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as we head towards next year's tokyo olympic games teams are trying to do all they can to get the best out of their female athletes. there's a focus on something which has been a bit of a taboo subject. periods, and whether or not you're at more risk of injury at that time of the month. as part of the bbc‘s change the game season, natalie pirks reports. jordan would have been one of the first names on the team sheet for this summer while tapping france. instead, injury and in her dream. this summer while tapping france. instead, injury and in her dreamlj instead, injury and in her dream.” heard it pop and the first words where i'm going to miss the world cup. it was the anterior crucial ligament in or near doctor say they wa nt ligament in or near doctor say they want able to let her play again until august was it bad luck or something else? i was really tired that weekend that first day of my menstrual cycle and i think it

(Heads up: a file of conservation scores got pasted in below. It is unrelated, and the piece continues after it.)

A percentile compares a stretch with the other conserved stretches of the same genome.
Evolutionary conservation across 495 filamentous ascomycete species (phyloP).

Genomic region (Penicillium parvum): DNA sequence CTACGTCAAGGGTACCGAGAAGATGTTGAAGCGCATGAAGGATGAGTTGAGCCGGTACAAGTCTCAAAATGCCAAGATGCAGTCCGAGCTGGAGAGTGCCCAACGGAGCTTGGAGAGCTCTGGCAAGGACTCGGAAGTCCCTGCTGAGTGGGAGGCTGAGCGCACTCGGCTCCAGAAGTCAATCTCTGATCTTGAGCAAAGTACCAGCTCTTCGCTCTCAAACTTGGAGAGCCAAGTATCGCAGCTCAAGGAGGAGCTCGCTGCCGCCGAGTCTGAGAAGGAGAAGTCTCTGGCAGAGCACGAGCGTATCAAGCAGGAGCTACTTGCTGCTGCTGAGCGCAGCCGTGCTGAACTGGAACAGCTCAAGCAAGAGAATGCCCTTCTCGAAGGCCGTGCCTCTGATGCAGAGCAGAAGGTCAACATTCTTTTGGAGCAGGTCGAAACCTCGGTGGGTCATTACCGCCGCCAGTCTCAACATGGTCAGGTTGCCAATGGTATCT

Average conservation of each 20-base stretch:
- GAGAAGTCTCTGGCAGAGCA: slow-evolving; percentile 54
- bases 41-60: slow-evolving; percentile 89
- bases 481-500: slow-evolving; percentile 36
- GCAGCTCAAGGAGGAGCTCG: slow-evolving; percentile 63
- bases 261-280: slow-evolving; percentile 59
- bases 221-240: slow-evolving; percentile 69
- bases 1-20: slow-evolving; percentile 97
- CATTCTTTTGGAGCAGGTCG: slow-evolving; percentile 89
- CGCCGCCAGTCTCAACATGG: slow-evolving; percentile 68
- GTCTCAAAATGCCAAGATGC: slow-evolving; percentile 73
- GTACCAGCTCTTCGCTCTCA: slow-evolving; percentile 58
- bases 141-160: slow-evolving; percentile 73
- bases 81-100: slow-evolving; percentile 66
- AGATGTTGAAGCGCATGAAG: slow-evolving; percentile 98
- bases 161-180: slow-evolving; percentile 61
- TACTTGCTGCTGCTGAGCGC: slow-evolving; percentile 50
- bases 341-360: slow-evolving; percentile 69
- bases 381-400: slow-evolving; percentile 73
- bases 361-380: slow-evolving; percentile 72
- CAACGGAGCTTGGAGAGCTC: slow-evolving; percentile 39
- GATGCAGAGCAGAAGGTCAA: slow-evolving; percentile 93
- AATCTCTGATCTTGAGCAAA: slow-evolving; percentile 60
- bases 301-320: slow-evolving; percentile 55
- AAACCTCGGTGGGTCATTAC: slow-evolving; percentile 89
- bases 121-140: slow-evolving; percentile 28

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played a huge part in me doing in my knee. high oestrogen levels i think -- i think knee. high oestrogen levels i think —— i think stability and joints making them looser and some study showed major knee injuries like the onejordan showed major knee injuries like the one jordan suffered are showed major knee injuries like the onejordan suffered are more common and specific points of a woman cycle. the next those hormones are powerful and he don't taken into consideration and use them for the opportunities they provide, and address some of the challenges that they're out, you are missing a massive part of the performance jigsaw. many sports and you already see the bigger picture and the lead up see the bigger picture and the lead up to the real 0lympics, that british hockey team used an app to track the periods and adjust their training accordingly. it's not a case of having a day off like that it was a case of actually cheese on day one so let's have an understanding, she's going to train number on the pitch hockey wise but if we reduce may be a few reps in the writing session or kilograms